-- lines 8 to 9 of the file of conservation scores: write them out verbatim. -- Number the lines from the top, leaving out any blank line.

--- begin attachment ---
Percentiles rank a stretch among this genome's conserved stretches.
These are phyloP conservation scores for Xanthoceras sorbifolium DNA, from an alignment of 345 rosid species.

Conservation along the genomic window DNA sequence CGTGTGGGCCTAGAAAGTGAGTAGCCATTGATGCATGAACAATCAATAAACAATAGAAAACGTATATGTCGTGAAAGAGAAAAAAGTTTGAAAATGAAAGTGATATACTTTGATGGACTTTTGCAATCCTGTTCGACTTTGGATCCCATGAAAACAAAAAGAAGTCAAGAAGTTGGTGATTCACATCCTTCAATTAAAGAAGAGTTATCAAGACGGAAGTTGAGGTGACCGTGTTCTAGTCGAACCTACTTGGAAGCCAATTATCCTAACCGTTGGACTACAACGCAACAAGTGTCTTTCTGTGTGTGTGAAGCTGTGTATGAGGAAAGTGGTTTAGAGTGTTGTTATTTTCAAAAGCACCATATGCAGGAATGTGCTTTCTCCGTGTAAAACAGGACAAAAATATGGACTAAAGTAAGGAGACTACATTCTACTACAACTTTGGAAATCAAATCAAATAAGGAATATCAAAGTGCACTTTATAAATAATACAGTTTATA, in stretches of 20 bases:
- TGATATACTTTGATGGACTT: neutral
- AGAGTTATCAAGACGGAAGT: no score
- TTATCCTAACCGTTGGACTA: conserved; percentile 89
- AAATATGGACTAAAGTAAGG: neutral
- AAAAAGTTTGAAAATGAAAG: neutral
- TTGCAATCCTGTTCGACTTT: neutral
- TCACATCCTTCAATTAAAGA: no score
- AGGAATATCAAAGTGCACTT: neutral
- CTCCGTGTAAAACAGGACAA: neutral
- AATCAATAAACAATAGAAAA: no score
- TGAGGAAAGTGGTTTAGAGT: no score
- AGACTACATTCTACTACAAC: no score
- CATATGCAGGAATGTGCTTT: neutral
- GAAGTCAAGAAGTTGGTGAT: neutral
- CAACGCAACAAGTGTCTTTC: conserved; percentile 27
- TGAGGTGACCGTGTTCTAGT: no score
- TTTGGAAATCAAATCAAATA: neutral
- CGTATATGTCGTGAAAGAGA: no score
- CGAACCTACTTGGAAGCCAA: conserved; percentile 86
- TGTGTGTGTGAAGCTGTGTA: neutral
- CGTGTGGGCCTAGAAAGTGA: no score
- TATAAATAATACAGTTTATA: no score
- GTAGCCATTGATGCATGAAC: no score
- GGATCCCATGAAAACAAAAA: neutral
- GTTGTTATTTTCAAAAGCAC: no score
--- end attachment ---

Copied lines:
- AAAAAGTTTGAAAATGAAAG: neutral
- TTGCAATCCTGTTCGACTTT: neutral